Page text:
Fast, Cheap, and Weird


First, the bad news: Your data isn’t going to save you.

I remember the first time I heard the phrase “monetize the data.” It was about 20 years ago, when a colleague on my corporate innovation team was pitching a new internal venture. After explaining the benefits to the company of the proposed venture, my coworker concluded the pitch with a hand-wavy final argument. He said with an almost theatrical flair, “And then…we’ll monetize the data.” The icing on the cake! 

The Myth of Unique Data

I’ve heard it many times since, and you probably have too. Unfortunately, the promise of “gold in them data hills” rarely materializes in a meaningful way. The reason? Just like everyone wants to believe their child is the brightest in the class, everyone wants to believe their data is uniquely amazing. The truth is that most data is either not as unique as the owners think it is, or not valuable outside the company that generated it. If it were, we’d see more robust marketplaces for data in the wild.

Some believe that with widespread adoption of AI, the moment has finally arrived: big companies are going to win the AI game because they have unique data to train proprietary models. For most companies, and in most instances, this simply isn’t true for the same reasons that data monetization has always been hard. Your data probably isn’t as special as you think it is. Yes, data is the “new oil,” but it’s bubbling up in everyone’s backyard. 

The good news: Big companies can win the AI game, but probably not in the way you think. 

Elliott Parker, CEO, High Alpha Innovation

Three Ways AI Can Transform Your Business

First, let’s establish a framework for thinking about the ways AI can be used by big companies:

  1. To improve efficiency: Many companies have already found ways to improve efficiency in their operations through AI by automating or speeding up tasks. This includes applications like accelerating research, training sales staff, or getting an assist in content creation.
  2. To improve the customer experience: Many companies are actively running experiments to improve the experience for their customers. This is nothing new in the online world; online retailers, for example, have long used sophisticated algorithms to improve purchase recommendations. Thanks to AI, the call center prompts that we all hate (“Press 1 for…”) are already feeling outdated as companies find ways to use AI to rethink how they engage with customers.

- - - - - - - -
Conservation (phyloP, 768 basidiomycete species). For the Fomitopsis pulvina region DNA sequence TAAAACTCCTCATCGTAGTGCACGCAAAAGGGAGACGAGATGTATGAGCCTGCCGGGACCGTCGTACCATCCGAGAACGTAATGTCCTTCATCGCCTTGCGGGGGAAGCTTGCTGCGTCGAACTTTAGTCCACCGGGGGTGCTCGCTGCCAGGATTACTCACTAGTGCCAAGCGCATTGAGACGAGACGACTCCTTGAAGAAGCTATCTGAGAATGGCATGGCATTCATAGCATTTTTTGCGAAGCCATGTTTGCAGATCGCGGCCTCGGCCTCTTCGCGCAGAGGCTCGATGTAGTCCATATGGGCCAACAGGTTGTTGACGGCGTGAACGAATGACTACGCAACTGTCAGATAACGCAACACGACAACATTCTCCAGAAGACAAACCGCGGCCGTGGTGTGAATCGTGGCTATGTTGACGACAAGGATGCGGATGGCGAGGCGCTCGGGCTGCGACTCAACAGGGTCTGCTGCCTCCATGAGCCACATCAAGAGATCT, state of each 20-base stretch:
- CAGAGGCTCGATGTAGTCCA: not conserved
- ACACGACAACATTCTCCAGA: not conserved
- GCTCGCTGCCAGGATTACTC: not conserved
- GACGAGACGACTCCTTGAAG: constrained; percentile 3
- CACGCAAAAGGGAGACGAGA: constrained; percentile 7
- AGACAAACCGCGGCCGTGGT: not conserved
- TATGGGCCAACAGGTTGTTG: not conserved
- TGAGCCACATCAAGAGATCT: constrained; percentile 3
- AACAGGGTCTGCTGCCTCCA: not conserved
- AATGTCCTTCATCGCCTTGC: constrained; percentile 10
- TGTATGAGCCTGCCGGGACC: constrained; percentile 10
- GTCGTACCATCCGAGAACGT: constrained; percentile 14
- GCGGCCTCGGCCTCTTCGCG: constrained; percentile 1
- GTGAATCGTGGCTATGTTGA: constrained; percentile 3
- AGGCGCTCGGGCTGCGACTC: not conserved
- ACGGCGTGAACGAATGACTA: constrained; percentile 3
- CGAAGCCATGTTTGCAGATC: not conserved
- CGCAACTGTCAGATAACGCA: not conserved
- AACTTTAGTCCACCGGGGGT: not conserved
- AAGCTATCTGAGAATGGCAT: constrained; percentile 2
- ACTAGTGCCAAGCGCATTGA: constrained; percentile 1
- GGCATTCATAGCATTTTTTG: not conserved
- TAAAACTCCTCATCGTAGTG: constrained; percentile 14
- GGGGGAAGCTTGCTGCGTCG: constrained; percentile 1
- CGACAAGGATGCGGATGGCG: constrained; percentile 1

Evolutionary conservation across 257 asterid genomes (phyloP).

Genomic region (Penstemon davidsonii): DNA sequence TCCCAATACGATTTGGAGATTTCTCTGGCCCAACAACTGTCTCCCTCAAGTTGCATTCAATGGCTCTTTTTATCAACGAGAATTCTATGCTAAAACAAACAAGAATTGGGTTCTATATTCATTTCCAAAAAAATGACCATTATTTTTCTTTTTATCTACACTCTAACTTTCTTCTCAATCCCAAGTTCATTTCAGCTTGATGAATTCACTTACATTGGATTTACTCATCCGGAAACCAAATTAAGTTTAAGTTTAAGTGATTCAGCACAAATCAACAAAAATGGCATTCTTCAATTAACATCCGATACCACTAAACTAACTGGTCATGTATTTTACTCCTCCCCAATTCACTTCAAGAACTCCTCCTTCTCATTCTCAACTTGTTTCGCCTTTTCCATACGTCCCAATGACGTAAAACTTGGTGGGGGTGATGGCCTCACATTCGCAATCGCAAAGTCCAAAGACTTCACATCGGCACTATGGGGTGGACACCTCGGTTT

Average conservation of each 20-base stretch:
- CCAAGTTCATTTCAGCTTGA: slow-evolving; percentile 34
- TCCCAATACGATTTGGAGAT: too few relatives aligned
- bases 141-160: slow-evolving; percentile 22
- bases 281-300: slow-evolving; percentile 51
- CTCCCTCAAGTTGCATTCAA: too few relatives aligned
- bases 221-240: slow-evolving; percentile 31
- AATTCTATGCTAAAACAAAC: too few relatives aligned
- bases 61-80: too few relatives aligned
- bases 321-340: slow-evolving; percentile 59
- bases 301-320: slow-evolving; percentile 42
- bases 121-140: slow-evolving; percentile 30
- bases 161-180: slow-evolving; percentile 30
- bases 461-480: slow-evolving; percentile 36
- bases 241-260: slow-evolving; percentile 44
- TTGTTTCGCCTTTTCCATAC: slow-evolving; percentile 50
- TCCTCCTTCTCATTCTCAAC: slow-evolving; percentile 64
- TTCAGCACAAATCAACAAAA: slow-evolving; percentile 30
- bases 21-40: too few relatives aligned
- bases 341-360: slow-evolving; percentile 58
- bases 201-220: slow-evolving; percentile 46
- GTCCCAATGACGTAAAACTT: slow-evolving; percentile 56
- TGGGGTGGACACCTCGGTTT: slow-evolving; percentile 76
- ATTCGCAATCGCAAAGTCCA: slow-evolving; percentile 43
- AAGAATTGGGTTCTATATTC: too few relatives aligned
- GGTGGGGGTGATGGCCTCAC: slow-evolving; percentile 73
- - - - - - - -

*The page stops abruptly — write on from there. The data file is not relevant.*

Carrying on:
3. To build entirely new, AI-enabled business models: This one is the hardest, because the solutions aren’t obvious, and for most companies, represent a significant leap from what they do today. But this is where the biggest opportunities will be found.

The Early Internet Era

You may remember the early days of the Internet, when magazines were “printed” online as a digital manifestation of the physical experience, with the same layout as the print version, sometimes with an animated page turn that replicated the real world experience. It was hard initially to imagine other formats for “magazines.” This “skeuomorphic” phenomenon arises every time a new technology becomes prevalent: we seek to apply the technology to what we already know. Another example: early movies looked like stage plays, before filmmakers realized the new technology enabled entirely novel ways of changing scenes and following actors’ movement through an environment. We’re in the same phase of experimentation with AI. It’s hard to imagine what the novel models and applications will look like. The only way to figure it out is to run a lot of experiments: fast, cheap, and weird.